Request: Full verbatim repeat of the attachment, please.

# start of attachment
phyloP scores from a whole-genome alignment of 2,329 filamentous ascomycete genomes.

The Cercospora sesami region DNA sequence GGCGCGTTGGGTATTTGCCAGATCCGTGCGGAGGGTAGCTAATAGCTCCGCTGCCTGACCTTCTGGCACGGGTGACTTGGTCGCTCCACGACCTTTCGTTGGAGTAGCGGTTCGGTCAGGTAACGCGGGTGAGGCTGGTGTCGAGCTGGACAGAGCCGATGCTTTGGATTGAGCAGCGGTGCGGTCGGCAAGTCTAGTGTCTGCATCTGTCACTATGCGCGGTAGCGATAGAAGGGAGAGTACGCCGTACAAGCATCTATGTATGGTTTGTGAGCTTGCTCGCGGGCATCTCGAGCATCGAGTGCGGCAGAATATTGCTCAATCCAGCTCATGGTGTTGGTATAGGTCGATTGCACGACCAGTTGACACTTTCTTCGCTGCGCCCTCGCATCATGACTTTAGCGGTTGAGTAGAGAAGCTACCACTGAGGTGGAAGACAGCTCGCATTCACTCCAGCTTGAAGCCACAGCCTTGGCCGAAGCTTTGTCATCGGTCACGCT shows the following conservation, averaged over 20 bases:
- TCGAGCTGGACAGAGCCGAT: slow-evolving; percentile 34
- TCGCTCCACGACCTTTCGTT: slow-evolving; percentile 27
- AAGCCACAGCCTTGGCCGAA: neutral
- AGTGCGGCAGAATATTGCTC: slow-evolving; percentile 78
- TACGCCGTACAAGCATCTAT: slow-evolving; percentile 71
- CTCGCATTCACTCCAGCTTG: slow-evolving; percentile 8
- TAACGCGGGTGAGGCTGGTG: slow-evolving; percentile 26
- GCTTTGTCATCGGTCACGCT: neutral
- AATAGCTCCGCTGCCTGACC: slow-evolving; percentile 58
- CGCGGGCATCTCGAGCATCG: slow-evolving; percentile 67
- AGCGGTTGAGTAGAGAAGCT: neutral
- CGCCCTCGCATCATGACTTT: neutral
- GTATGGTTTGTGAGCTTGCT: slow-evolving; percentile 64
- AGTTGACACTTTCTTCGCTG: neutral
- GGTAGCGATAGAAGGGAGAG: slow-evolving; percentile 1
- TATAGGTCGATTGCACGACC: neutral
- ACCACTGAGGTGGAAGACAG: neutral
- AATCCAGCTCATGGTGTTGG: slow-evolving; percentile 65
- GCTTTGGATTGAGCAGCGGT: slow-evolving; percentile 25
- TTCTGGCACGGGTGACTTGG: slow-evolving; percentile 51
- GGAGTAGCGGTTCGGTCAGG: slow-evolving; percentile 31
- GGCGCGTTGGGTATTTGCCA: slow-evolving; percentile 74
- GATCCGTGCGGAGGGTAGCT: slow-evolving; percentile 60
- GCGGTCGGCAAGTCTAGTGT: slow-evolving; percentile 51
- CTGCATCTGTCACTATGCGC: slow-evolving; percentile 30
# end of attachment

phyloP scores from a whole-genome alignment of 2,329 filamentous ascomycete genomes.

The Cercospora sesami region DNA sequence GGCGCGTTGGGTATTTGCCAGATCCGTGCGGAGGGTAGCTAATAGCTCCGCTGCCTGACCTTCTGGCACGGGTGACTTGGTCGCTCCACGACCTTTCGTTGGAGTAGCGGTTCGGTCAGGTAACGCGGGTGAGGCTGGTGTCGAGCTGGACAGAGCCGATGCTTTGGATTGAGCAGCGGTGCGGTCGGCAAGTCTAGTGTCTGCATCTGTCACTATGCGCGGTAGCGATAGAAGGGAGAGTACGCCGTACAAGCATCTATGTATGGTTTGTGAGCTTGCTCGCGGGCATCTCGAGCATCGAGTGCGGCAGAATATTGCTCAATCCAGCTCATGGTGTTGGTATAGGTCGATTGCACGACCAGTTGACACTTTCTTCGCTGCGCCCTCGCATCATGACTTTAGCGGTTGAGTAGAGAAGCTACCACTGAGGTGGAAGACAGCTCGCATTCACTCCAGCTTGAAGCCACAGCCTTGGCCGAAGCTTTGTCATCGGTCACGCT shows the following conservation, averaged over 20 bases:
- TCGAGCTGGACAGAGCCGAT: slow-evolving; percentile 34
- TCGCTCCACGACCTTTCGTT: slow-evolving; percentile 27
- AAGCCACAGCCTTGGCCGAA: neutral
- AGTGCGGCAGAATATTGCTC: slow-evolving; percentile 78
- TACGCCGTACAAGCATCTAT: slow-evolving; percentile 71
- CTCGCATTCACTCCAGCTTG: slow-evolving; percentile 8
- TAACGCGGGTGAGGCTGGTG: slow-evolving; percentile 26
- GCTTTGTCATCGGTCACGCT: neutral
- AATAGCTCCGCTGCCTGACC: slow-evolving; percentile 58
- CGCGGGCATCTCGAGCATCG: slow-evolving; percentile 67
- AGCGGTTGAGTAGAGAAGCT: neutral
- CGCCCTCGCATCATGACTTT: neutral
- GTATGGTTTGTGAGCTTGCT: slow-evolving; percentile 64
- AGTTGACACTTTCTTCGCTG: neutral
- GGTAGCGATAGAAGGGAGAG: slow-evolving; percentile 1
- TATAGGTCGATTGCACGACC: neutral
- ACCACTGAGGTGGAAGACAG: neutral
- AATCCAGCTCATGGTGTTGG: slow-evolving; percentile 65
- GCTTTGGATTGAGCAGCGGT: slow-evolving; percentile 25
- TTCTGGCACGGGTGACTTGG: slow-evolving; percentile 51
- GGAGTAGCGGTTCGGTCAGG: slow-evolving; percentile 31
- GGCGCGTTGGGTATTTGCCA: slow-evolving; percentile 74
- GATCCGTGCGGAGGGTAGCT: slow-evolving; percentile 60
- GCGGTCGGCAAGTCTAGTGT: slow-evolving; percentile 51
- CTGCATCTGTCACTATGCGC: slow-evolving; percentile 30